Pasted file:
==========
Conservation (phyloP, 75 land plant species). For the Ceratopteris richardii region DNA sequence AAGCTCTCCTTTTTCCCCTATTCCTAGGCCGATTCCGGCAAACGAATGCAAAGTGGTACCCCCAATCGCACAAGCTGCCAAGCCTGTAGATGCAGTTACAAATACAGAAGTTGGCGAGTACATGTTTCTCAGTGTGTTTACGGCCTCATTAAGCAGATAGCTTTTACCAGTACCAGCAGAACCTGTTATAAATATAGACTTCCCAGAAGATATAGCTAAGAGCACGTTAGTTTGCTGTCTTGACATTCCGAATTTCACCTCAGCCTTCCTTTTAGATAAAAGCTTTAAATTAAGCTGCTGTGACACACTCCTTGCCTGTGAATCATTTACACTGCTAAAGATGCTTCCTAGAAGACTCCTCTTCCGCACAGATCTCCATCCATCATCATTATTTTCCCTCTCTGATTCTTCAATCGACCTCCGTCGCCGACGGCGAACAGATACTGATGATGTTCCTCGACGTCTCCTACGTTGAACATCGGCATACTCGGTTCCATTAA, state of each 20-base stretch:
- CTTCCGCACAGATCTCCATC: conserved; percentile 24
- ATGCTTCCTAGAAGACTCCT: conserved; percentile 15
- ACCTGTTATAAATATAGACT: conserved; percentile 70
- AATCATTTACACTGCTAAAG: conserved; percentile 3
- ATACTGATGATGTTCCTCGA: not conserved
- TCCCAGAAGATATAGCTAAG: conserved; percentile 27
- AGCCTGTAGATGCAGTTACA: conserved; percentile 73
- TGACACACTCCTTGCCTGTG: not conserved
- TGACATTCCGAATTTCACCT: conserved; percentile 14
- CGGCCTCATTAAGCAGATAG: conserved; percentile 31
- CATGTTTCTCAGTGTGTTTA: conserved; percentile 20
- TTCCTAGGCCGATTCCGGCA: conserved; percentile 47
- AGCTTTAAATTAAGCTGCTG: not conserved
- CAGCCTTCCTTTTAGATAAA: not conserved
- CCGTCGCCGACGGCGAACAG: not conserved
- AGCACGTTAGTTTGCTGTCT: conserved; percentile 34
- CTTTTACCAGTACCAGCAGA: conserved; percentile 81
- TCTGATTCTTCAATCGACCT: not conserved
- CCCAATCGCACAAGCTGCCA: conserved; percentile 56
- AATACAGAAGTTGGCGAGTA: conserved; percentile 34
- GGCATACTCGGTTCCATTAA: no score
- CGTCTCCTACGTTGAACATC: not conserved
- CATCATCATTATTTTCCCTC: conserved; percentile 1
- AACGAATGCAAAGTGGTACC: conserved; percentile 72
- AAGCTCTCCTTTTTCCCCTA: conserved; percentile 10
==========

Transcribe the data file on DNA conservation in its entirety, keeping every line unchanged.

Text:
Conservation (phyloP, 75 land plant species). For the Ceratopteris richardii region DNA sequence AAGCTCTCCTTTTTCCCCTATTCCTAGGCCGATTCCGGCAAACGAATGCAAAGTGGTACCCCCAATCGCACAAGCTGCCAAGCCTGTAGATGCAGTTACAAATACAGAAGTTGGCGAGTACATGTTTCTCAGTGTGTTTACGGCCTCATTAAGCAGATAGCTTTTACCAGTACCAGCAGAACCTGTTATAAATATAGACTTCCCAGAAGATATAGCTAAGAGCACGTTAGTTTGCTGTCTTGACATTCCGAATTTCACCTCAGCCTTCCTTTTAGATAAAAGCTTTAAATTAAGCTGCTGTGACACACTCCTTGCCTGTGAATCATTTACACTGCTAAAGATGCTTCCTAGAAGACTCCTCTTCCGCACAGATCTCCATCCATCATCATTATTTTCCCTCTCTGATTCTTCAATCGACCTCCGTCGCCGACGGCGAACAGATACTGATGATGTTCCTCGACGTCTCCTACGTTGAACATCGGCATACTCGGTTCCATTAA, state of each 20-base stretch:
- CTTCCGCACAGATCTCCATC: conserved; percentile 24
- ATGCTTCCTAGAAGACTCCT: conserved; percentile 15
- ACCTGTTATAAATATAGACT: conserved; percentile 70
- AATCATTTACACTGCTAAAG: conserved; percentile 3
- ATACTGATGATGTTCCTCGA: not conserved
- TCCCAGAAGATATAGCTAAG: conserved; percentile 27
- AGCCTGTAGATGCAGTTACA: conserved; percentile 73
- TGACACACTCCTTGCCTGTG: not conserved
- TGACATTCCGAATTTCACCT: conserved; percentile 14
- CGGCCTCATTAAGCAGATAG: conserved; percentile 31
- CATGTTTCTCAGTGTGTTTA: conserved; percentile 20
- TTCCTAGGCCGATTCCGGCA: conserved; percentile 47
- AGCTTTAAATTAAGCTGCTG: not conserved
- CAGCCTTCCTTTTAGATAAA: not conserved
- CCGTCGCCGACGGCGAACAG: not conserved
- AGCACGTTAGTTTGCTGTCT: conserved; percentile 34
- CTTTTACCAGTACCAGCAGA: conserved; percentile 81
- TCTGATTCTTCAATCGACCT: not conserved
- CCCAATCGCACAAGCTGCCA: conserved; percentile 56
- AATACAGAAGTTGGCGAGTA: conserved; percentile 34
- GGCATACTCGGTTCCATTAA: no score
- CGTCTCCTACGTTGAACATC: not conserved
- CATCATCATTATTTTCCCTC: conserved; percentile 1
- AACGAATGCAAAGTGGTACC: conserved; percentile 72
- AAGCTCTCCTTTTTCCCCTA: conserved; percentile 10